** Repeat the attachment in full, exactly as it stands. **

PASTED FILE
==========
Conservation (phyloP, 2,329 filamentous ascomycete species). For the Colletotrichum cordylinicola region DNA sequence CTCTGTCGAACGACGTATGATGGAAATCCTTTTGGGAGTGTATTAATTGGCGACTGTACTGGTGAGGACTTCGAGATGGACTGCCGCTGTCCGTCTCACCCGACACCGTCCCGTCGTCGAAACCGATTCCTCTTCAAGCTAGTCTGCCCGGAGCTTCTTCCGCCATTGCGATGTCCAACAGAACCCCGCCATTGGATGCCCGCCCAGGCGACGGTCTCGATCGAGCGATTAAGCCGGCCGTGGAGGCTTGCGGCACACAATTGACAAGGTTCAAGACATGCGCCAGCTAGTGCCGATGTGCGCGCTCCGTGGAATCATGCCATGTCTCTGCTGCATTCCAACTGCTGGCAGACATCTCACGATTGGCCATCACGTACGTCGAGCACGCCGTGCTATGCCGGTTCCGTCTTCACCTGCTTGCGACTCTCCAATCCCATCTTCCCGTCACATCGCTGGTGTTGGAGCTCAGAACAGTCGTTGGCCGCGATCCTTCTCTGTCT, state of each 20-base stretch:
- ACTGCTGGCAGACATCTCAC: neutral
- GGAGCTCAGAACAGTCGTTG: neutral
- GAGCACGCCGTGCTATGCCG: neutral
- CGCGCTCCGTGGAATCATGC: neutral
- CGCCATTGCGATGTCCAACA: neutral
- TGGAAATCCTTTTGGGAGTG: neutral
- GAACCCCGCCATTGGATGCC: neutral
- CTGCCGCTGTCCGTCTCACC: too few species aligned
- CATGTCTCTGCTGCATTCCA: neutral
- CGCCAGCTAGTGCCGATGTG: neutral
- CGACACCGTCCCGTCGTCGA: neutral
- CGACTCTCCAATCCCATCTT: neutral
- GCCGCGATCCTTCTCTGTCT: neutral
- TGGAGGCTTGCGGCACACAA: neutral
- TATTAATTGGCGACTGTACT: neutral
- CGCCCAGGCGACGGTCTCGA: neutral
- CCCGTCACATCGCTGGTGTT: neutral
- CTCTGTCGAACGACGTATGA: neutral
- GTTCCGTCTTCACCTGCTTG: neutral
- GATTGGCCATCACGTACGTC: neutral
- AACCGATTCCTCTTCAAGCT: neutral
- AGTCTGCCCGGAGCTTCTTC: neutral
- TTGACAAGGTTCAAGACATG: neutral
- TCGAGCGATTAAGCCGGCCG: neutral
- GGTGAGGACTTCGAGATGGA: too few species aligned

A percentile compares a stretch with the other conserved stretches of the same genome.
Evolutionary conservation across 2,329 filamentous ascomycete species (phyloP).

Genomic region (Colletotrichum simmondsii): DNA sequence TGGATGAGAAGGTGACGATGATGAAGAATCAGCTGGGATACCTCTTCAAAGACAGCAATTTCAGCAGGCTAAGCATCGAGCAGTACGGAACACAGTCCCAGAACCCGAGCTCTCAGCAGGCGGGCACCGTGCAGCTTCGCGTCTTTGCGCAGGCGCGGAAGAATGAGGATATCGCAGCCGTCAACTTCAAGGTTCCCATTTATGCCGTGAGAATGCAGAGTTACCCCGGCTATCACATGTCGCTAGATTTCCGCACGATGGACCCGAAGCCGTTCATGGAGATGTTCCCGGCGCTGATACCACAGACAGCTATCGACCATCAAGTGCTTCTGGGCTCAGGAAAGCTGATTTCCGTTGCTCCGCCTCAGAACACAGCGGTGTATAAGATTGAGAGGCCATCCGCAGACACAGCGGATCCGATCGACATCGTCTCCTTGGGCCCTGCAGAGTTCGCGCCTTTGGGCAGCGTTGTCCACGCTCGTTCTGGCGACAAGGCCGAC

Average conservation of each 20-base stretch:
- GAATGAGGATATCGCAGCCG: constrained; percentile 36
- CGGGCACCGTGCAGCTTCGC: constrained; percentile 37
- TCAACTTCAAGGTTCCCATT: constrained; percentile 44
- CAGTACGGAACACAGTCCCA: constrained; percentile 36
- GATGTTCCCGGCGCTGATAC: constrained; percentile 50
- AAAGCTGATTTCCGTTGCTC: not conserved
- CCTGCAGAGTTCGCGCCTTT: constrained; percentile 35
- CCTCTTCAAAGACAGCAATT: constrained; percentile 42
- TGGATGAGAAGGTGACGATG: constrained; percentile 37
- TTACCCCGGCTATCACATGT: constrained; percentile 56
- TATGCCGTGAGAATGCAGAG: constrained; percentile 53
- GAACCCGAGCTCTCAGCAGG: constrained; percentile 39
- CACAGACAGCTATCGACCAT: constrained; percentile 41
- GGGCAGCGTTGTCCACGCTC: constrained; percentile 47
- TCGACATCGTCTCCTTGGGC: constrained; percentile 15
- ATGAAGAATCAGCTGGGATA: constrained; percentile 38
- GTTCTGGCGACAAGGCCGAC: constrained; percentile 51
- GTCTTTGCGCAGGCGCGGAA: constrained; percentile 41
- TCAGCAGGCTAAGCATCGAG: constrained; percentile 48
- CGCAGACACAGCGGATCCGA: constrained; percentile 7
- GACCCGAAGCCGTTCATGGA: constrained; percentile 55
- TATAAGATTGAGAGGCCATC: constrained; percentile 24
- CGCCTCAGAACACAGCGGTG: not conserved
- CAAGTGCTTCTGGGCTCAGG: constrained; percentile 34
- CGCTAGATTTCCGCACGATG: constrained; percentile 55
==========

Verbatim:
Conservation (phyloP, 2,329 filamentous ascomycete species). For the Colletotrichum cordylinicola region DNA sequence CTCTGTCGAACGACGTATGATGGAAATCCTTTTGGGAGTGTATTAATTGGCGACTGTACTGGTGAGGACTTCGAGATGGACTGCCGCTGTCCGTCTCACCCGACACCGTCCCGTCGTCGAAACCGATTCCTCTTCAAGCTAGTCTGCCCGGAGCTTCTTCCGCCATTGCGATGTCCAACAGAACCCCGCCATTGGATGCCCGCCCAGGCGACGGTCTCGATCGAGCGATTAAGCCGGCCGTGGAGGCTTGCGGCACACAATTGACAAGGTTCAAGACATGCGCCAGCTAGTGCCGATGTGCGCGCTCCGTGGAATCATGCCATGTCTCTGCTGCATTCCAACTGCTGGCAGACATCTCACGATTGGCCATCACGTACGTCGAGCACGCCGTGCTATGCCGGTTCCGTCTTCACCTGCTTGCGACTCTCCAATCCCATCTTCCCGTCACATCGCTGGTGTTGGAGCTCAGAACAGTCGTTGGCCGCGATCCTTCTCTGTCT, state of each 20-base stretch:
- ACTGCTGGCAGACATCTCAC: neutral
- GGAGCTCAGAACAGTCGTTG: neutral
- GAGCACGCCGTGCTATGCCG: neutral
- CGCGCTCCGTGGAATCATGC: neutral
- CGCCATTGCGATGTCCAACA: neutral
- TGGAAATCCTTTTGGGAGTG: neutral
- GAACCCCGCCATTGGATGCC: neutral
- CTGCCGCTGTCCGTCTCACC: too few species aligned
- CATGTCTCTGCTGCATTCCA: neutral
- CGCCAGCTAGTGCCGATGTG: neutral
- CGACACCGTCCCGTCGTCGA: neutral
- CGACTCTCCAATCCCATCTT: neutral
- GCCGCGATCCTTCTCTGTCT: neutral
- TGGAGGCTTGCGGCACACAA: neutral
- TATTAATTGGCGACTGTACT: neutral
- CGCCCAGGCGACGGTCTCGA: neutral
- CCCGTCACATCGCTGGTGTT: neutral
- CTCTGTCGAACGACGTATGA: neutral
- GTTCCGTCTTCACCTGCTTG: neutral
- GATTGGCCATCACGTACGTC: neutral
- AACCGATTCCTCTTCAAGCT: neutral
- AGTCTGCCCGGAGCTTCTTC: neutral
- TTGACAAGGTTCAAGACATG: neutral
- TCGAGCGATTAAGCCGGCCG: neutral
- GGTGAGGACTTCGAGATGGA: too few species aligned

A percentile compares a stretch with the other conserved stretches of the same genome.
Evolutionary conservation across 2,329 filamentous ascomycete species (phyloP).

Genomic region (Colletotrichum simmondsii): DNA sequence TGGATGAGAAGGTGACGATGATGAAGAATCAGCTGGGATACCTCTTCAAAGACAGCAATTTCAGCAGGCTAAGCATCGAGCAGTACGGAACACAGTCCCAGAACCCGAGCTCTCAGCAGGCGGGCACCGTGCAGCTTCGCGTCTTTGCGCAGGCGCGGAAGAATGAGGATATCGCAGCCGTCAACTTCAAGGTTCCCATTTATGCCGTGAGAATGCAGAGTTACCCCGGCTATCACATGTCGCTAGATTTCCGCACGATGGACCCGAAGCCGTTCATGGAGATGTTCCCGGCGCTGATACCACAGACAGCTATCGACCATCAAGTGCTTCTGGGCTCAGGAAAGCTGATTTCCGTTGCTCCGCCTCAGAACACAGCGGTGTATAAGATTGAGAGGCCATCCGCAGACACAGCGGATCCGATCGACATCGTCTCCTTGGGCCCTGCAGAGTTCGCGCCTTTGGGCAGCGTTGTCCACGCTCGTTCTGGCGACAAGGCCGAC

Average conservation of each 20-base stretch:
- GAATGAGGATATCGCAGCCG: constrained; percentile 36
- CGGGCACCGTGCAGCTTCGC: constrained; percentile 37
- TCAACTTCAAGGTTCCCATT: constrained; percentile 44
- CAGTACGGAACACAGTCCCA: constrained; percentile 36
- GATGTTCCCGGCGCTGATAC: constrained; percentile 50
- AAAGCTGATTTCCGTTGCTC: not conserved
- CCTGCAGAGTTCGCGCCTTT: constrained; percentile 35
- CCTCTTCAAAGACAGCAATT: constrained; percentile 42
- TGGATGAGAAGGTGACGATG: constrained; percentile 37
- TTACCCCGGCTATCACATGT: constrained; percentile 56
- TATGCCGTGAGAATGCAGAG: constrained; percentile 53
- GAACCCGAGCTCTCAGCAGG: constrained; percentile 39
- CACAGACAGCTATCGACCAT: constrained; percentile 41
- GGGCAGCGTTGTCCACGCTC: constrained; percentile 47
- TCGACATCGTCTCCTTGGGC: constrained; percentile 15
- ATGAAGAATCAGCTGGGATA: constrained; percentile 38
- GTTCTGGCGACAAGGCCGAC: constrained; percentile 51
- GTCTTTGCGCAGGCGCGGAA: constrained; percentile 41
- TCAGCAGGCTAAGCATCGAG: constrained; percentile 48
- CGCAGACACAGCGGATCCGA: constrained; percentile 7
- GACCCGAAGCCGTTCATGGA: constrained; percentile 55
- TATAAGATTGAGAGGCCATC: constrained; percentile 24
- CGCCTCAGAACACAGCGGTG: not conserved
- CAAGTGCTTCTGGGCTCAGG: constrained; percentile 34
- CGCTAGATTTCCGCACGATG: constrained; percentile 55